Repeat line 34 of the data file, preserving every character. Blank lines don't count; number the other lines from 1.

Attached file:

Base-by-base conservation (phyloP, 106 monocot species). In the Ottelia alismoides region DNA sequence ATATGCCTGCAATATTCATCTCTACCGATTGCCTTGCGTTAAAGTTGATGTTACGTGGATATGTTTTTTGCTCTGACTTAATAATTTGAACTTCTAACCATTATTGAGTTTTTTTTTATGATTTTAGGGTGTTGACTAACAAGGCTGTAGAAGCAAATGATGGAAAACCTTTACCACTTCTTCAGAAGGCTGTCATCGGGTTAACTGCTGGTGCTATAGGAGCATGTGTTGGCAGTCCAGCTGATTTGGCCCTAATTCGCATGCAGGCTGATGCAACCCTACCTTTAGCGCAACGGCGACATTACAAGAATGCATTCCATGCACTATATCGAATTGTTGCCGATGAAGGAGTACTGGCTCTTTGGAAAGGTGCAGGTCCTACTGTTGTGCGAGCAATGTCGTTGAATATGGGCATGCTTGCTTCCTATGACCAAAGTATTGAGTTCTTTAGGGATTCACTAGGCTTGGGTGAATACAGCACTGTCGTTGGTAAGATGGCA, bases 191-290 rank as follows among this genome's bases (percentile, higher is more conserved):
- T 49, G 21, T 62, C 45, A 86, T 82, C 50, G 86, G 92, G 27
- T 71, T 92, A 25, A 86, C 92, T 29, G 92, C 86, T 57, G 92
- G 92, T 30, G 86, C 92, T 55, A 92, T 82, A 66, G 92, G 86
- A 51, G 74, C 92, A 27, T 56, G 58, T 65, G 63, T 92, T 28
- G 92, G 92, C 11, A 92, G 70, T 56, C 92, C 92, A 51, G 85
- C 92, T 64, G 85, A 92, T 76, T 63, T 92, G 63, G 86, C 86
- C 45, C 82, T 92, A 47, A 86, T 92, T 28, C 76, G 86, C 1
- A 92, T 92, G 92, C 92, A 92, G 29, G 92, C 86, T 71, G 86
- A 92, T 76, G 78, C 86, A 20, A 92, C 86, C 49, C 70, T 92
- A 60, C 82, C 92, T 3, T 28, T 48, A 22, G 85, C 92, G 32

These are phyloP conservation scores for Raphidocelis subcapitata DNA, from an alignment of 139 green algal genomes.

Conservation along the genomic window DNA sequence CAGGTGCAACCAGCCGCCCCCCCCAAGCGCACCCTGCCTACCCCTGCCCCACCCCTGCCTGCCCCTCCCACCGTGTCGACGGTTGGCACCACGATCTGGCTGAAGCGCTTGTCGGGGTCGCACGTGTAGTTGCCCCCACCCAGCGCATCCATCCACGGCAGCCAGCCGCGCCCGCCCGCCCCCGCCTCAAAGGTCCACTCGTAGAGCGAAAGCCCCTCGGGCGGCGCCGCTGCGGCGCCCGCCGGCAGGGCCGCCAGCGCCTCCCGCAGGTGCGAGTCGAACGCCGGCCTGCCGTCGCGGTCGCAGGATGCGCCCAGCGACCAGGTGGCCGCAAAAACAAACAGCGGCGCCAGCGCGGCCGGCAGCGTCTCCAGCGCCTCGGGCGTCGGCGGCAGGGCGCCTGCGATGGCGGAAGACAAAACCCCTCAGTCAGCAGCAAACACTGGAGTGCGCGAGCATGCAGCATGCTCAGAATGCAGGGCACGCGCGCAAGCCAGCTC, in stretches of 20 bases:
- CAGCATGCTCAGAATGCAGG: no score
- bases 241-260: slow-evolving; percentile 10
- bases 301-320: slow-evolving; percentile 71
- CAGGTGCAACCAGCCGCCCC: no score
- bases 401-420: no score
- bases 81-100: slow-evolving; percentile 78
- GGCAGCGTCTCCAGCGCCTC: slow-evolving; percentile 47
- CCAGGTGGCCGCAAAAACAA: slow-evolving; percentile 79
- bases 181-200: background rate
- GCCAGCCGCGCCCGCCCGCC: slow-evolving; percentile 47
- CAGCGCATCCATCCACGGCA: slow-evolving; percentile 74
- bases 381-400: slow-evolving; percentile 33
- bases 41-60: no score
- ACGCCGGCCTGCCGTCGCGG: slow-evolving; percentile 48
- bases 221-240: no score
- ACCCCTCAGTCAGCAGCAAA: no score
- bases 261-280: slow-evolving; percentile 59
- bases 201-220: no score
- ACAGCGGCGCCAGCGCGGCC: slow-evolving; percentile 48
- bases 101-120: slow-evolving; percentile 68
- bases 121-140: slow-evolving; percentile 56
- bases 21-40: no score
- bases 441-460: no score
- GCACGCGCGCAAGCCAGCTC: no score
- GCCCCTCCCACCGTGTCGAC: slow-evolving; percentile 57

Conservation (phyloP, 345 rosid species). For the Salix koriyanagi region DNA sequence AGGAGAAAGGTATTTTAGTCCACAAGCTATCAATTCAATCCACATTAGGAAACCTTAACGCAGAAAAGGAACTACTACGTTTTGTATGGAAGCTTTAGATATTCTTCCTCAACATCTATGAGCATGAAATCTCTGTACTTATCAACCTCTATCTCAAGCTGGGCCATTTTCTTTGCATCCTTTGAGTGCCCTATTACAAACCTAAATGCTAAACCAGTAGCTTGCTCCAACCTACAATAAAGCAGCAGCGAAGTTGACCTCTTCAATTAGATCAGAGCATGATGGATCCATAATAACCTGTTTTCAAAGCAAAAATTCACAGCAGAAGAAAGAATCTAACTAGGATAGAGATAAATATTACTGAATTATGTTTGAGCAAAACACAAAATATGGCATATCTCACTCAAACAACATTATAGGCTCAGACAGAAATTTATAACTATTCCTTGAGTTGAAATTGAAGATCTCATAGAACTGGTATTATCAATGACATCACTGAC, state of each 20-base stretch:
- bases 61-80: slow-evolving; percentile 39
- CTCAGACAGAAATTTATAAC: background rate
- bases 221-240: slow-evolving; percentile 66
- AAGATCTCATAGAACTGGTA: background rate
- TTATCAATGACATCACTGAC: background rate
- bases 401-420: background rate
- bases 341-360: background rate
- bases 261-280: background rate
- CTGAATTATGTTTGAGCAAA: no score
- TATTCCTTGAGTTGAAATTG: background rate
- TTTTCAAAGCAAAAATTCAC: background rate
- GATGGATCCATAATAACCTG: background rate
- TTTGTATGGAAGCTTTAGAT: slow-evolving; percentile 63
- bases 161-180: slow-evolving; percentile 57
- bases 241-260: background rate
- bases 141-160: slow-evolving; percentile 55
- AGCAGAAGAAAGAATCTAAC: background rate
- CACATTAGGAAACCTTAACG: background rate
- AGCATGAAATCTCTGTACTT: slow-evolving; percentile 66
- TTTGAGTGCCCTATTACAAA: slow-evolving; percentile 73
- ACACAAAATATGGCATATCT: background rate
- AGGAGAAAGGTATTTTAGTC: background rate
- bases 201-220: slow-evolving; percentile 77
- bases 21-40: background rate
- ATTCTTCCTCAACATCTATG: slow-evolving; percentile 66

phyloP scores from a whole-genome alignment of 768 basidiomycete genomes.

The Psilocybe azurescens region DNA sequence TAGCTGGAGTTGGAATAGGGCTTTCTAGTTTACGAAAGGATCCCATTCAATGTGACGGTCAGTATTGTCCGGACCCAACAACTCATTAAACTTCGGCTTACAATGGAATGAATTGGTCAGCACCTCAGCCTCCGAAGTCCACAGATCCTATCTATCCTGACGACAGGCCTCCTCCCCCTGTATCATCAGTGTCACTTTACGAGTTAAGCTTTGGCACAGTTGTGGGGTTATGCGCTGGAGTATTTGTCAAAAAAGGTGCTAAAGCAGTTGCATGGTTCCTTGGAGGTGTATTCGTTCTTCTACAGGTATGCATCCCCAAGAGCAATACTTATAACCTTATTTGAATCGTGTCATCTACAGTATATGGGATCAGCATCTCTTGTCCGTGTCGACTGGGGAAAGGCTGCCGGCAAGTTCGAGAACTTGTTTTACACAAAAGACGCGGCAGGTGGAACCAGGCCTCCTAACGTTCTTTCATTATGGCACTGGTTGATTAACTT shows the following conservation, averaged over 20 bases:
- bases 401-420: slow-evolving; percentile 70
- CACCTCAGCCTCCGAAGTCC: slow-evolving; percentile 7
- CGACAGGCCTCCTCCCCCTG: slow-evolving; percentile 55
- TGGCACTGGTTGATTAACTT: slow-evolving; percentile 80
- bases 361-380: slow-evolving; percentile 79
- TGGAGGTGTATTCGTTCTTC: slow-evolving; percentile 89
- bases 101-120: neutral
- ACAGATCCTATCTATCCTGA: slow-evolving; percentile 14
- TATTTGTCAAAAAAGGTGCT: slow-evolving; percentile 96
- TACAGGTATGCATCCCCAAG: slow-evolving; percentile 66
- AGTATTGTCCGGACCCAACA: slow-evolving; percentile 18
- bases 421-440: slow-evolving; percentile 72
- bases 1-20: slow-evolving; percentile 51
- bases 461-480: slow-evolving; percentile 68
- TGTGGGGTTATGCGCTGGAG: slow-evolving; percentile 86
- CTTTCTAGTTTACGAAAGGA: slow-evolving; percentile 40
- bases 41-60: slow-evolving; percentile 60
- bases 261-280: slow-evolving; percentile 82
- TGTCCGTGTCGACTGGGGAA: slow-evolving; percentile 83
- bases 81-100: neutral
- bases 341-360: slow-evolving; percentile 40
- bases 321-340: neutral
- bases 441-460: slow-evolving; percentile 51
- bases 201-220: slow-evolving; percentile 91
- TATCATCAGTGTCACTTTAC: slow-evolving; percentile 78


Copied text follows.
- bases 121-140: slow-evolving; percentile 56